Santa Fe County Passes Resolution Calling For Site-Wide Environmental Impact Statement For LANL


The Board of County Commissioners of Santa Fe County unanimously passed a resolution this week calling for the Department of Energy National Nuclear Security Administration to complete a Site-Wide Environmental Impact Statement for Los Alamos National Laboratory prior to expanding plutonium pit production at the facility. The last SWEIS for LANL was completed in 2008.

The original draft resolution was submitted for review by Commissioners Anna Hansen and Anna Hamilton and the final version contained several friendly amendments brought by Commission Chair Henry Roybal who is a LANL employee and chair of the Regional Coalition of LANL Communities Board.

The resolution notes that Santa Fe County Commission has a “longstanding tradition of promoting democracy and environmental protection in pending nuclear weapons decisions by requesting that local governments be kept fully informed about projects facilitating production of additional plutonium warheads at Los Alamos so as to make citizens aware of potential safety and environmental hazards associated with the handling of plutonium and other dangerous materials in a timely fashion”.

It indicates that the County has previously joined with the City of Santa Fe in calling for a LANL EIS. It mentions a 2017 NNSA report to the Defense Nuclear Facilities Safety Board that found that LANL was the only nuclear weapons production site that did not make nuclear safety expectations. It notes that the DNFSB has recently reported the possibility of exposures of potentially lethal radioactive doses as high as 760 rem to workers at the Plutonium Facility with a possible public exposure of 24 rem “because LANL does not appropriately analyze appropriate energetic chemical reactions involving transuranic waste such as the improperly prepared radioactive waste drums from LANL that in 2014 which contaminated and closed the Waste Isolation Pilot Project for nearly three years”.

DNFSB’s calculations of potential exposure to workers and the public are orders of magnitude greater than those disclosed by the NNSA in any of its past analyses related to expanded plutonium pit production, the resolution says. It claims that with pits having a lifetime of at least 60 years, expanded production is unnecessary and there is more than sufficient time – more than 20 years – to complete a SWEIS. The resolution refers to a recent independent Government Accountability Office report that states that “in the last two decades LANL has twice had to suspend Laboratory wide operations after the discovery of significant safety issues” and “a 2018 study found that LANL is marginally capable of meeting NNSA’s plan to ramp up pit production to 30 pits per year by 2026.” It says NNSA has refused to begin a SWEIS, instead relying on the outdated SWEIS and that the National Environmental Policy Act requires new analysis when there’s new information and changed circumstances which in this case includes a major wildfire, up to $13 billion in new construction at LANL, increasing seismic risks on the Pajarito Plateau, including seismic faults near PF-4, the discovery of serious groundwater contamination and planned tritium releases, the resolution states.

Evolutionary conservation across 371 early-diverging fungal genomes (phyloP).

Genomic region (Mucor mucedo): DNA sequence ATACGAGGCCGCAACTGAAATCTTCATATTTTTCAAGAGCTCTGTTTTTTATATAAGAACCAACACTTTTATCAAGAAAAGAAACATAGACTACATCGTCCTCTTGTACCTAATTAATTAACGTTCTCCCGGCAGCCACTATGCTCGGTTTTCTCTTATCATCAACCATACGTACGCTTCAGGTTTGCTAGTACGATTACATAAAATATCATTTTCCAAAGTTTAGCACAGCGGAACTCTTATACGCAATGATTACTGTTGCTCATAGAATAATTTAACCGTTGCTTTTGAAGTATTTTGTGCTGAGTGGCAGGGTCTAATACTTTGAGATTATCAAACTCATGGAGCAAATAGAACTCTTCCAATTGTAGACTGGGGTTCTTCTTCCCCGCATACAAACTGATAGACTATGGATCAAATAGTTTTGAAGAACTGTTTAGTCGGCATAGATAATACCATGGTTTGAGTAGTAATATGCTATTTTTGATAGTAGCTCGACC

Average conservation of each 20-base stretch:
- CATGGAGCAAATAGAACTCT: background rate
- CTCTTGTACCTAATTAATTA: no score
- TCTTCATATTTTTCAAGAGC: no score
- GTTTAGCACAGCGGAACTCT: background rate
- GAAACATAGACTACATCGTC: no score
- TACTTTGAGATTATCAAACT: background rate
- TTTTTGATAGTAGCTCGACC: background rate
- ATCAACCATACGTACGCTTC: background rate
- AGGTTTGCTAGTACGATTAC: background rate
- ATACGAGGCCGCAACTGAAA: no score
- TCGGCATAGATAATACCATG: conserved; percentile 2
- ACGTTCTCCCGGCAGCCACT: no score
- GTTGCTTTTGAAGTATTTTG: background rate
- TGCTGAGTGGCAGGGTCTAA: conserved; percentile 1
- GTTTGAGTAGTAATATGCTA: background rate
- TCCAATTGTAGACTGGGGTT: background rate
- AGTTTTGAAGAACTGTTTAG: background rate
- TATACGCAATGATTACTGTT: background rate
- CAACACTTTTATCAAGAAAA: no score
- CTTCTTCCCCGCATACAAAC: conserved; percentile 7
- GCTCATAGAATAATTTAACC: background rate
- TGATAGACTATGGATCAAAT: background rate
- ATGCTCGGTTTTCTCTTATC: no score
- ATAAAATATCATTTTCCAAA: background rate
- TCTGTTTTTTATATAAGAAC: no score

There was no discussion during the meeting on the sources for technical or other information included in the resolution and no links were provided to documents referred to in the verbiage. There was little discussion among commissioners as to the reason for the resolution or the concerns raised in its content. The resolution asked that NNSA “suspend any planned expanded plutonium pit production until all outstanding nuclear safety issues are resolved as certified by the independent DNFSB”, however, it has never been the practice of the DNFSB to certify that safety issues have been resolved in any defense nuclear facility. The resolution does not call for nuclear disarmament or voice opposition to the production of nuclear weapons. Also, the resolution refers to $13 billion in spending planned for new construction whereas in since November 2019, Triad officials have used $10 billion as the amount projected for all construction and infrastructure work for the following 10 years.

Under the public comment section of the agenda, there were three people who spoke in favor of the resolution Jay Coghlan and Scott Kovach of Nuclear Watch New Mexico and Teresa Seamster from the Rio Grande Chapter of the Sierra Club.

Chair Roybal’s first proposed amendment to the draft was to add, “Whereas all pit activities are beyond the sole discretion of the NNSA and national security operations will continue,” however Hansen and Hamilton both objected to that so it was removed in the final version.

Following the addition of all but one of Roybal’s friendly amendments the resolution included requests that:

  • in accordance with the requirements of NEPA, NNSA immediately begin and complete a new SWEIS for Continued Operations at LANL and “while it does so, it take more concerted action to benefit the citizens of Santa Fe County”;
  • NNSA work closely with the DNFSB “to correct nuclear safety concerns that will better protect the workers and citizens of Santa Fe County and speed the removal of hazardous materials generated by LANL”;
  • NNSA and DOE significantly increase the budget for environmental remediation of the site;
  • NNSA and DOE expand both their educational outreach opportunities and workforce training efforts to further benefit the citizens of Santa Fe County; and
  • NNSA further “expand the procurement opportunities for our local small businesses vital to the generation of Gross Receipts Taxes needed for County operations”.

The NNSA announced last year that it would not conduct a SWEIS for pit production at LANL but opted instead to complete a Supplement Analysis of the 2008 SWEIS.